She continued, “These days, the role of gold as a currency, competing against the dollar, the euro, the yen, the yuan, is coming back into focus as well: there is a gold-backed cryptocurrency (think Bitcoin) called the Hayek, and the IMF is backing some loans with gold as security against fiat currency.”

Though the media reports the U.S. is outside of the meltdown in “global markets”, that is not the case. Dawn Bennett notes that central banks, including the Federal Reserve, have inflated asset bubbles through credit, housing, and equity manipulations. Billions of dollars have been borrowed by U.S. corporations at barely 1%, so they can buy back shares of their own stock. This is responsible for almost 50% of the stock market’s recent increases. Not to mention, the U.S. consumes more than it produces and is trillions and trillions of dollars in debt and unfunded liabilities.

Dawn J. Bennett believes gold and silver are in a unique position at this time. While they can be used as currency, wealth, and a hedge bet, they can also serve as insurance, says Bennett. This means insurance against loss of wealth, potential violent turbulence in collapsing markets, and fiscally foolish governments.

“And as with any kind of insurance, you can buy it and hope never to need it. Now is the time to do the research and search for opportunities and protective strategies,” Bennett explains. “If you do your homework and can be comfortable with the fact that gold and silver can be volatile, consider putting 5 to 10% of your portfolio in gold and silver coins, or other investments in this historic and lasting asset.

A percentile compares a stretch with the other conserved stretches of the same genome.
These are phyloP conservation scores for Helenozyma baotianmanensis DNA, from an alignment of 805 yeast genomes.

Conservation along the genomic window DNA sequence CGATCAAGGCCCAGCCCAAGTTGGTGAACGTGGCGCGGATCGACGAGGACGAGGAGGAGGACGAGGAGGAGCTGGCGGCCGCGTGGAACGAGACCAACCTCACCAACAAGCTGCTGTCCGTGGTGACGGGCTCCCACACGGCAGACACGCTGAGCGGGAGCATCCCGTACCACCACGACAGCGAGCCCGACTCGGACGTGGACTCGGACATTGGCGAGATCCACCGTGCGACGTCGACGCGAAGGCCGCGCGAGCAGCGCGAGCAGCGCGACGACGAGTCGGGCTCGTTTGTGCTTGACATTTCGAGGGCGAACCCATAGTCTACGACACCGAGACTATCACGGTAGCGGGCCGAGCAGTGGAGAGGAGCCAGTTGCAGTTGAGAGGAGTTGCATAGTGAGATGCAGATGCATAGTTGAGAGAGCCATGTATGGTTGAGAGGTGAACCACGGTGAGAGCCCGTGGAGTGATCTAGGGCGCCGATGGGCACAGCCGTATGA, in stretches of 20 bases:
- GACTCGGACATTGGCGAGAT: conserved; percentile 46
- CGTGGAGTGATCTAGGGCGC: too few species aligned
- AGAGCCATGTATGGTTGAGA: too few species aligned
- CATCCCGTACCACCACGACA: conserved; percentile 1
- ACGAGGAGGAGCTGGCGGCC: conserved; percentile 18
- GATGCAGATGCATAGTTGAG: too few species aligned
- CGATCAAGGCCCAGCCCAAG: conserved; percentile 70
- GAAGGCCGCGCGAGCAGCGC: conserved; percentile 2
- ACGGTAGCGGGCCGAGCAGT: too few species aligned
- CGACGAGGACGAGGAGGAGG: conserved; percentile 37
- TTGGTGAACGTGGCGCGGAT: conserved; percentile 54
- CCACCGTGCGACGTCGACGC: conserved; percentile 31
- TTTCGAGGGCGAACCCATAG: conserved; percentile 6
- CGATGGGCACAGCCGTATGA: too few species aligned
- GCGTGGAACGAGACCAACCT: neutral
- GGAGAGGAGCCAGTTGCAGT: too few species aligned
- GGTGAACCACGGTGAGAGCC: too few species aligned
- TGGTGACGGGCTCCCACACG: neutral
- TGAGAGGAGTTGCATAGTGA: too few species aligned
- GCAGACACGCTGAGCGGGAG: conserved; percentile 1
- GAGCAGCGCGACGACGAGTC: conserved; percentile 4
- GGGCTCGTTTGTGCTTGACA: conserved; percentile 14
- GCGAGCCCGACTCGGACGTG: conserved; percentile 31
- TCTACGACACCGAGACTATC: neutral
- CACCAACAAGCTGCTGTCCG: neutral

Dawn J. Bennett Writes Article Highlighting the War on Cash

Dawn J. Bennett, CEO of and Founder of Bennett Financial Services and host of Financial Myth Busting, recently wrote an article titled, “Yellen’s ‘Solid Ground’ and the War on Cash”. In her article, Bennett explains that while Janet Yellen of the Federal Reserve says our economy is on “solid ground”, that couldn’t be further from the truth. According to Bennett:

  • S. factory orders have been on the decline on a year-over-year basis for 16 consecutive months, which hasn’t occurred in 60 years without a recession.
  • First quarter corporate earnings are projected to be down 8.5% over first quarter 2015, the fourth quarter in a row of year-over-year declines.
  • S&P earnings are down 18.5% from their 2014 high.
  • Corporate debt defaults have risen to the highest level since 2009.
  • S. oil rig count is at a 41-year low.
  • Job cut announcements from U.S. firms were up 32% for the first quarter 2016 over first quarter 2015.
  • Consumers have accumulated more new credit card debit during the fourth quarter 2015 than during the entire years of 2009, 2010, and 2011.
  • America has $19 trillion in federal debt, which has increased $100 million each hour since President Obama’s inauguration.

“It is in this environment that we find ourselves, additionally, in the midst of an all-out war on cash,” says Bennett. “Interest rates are negative in Japan and several European countries, and we seem to be trending toward that possibility in the United States. Central banks keep printing more and more money, but that money isn’t tied to any real value. The assumption is that these negative rates will force banks to lend their reserves, and that lending will boost aggregate demand and help struggling economies, but it just isn’t happening. No one’s buying into it. Meddling with interest rates creates an increasing disconnect between supply and demand over time, and the wider that disconnect gets, the more risk there is when things eventually and inevitably realign to reality.”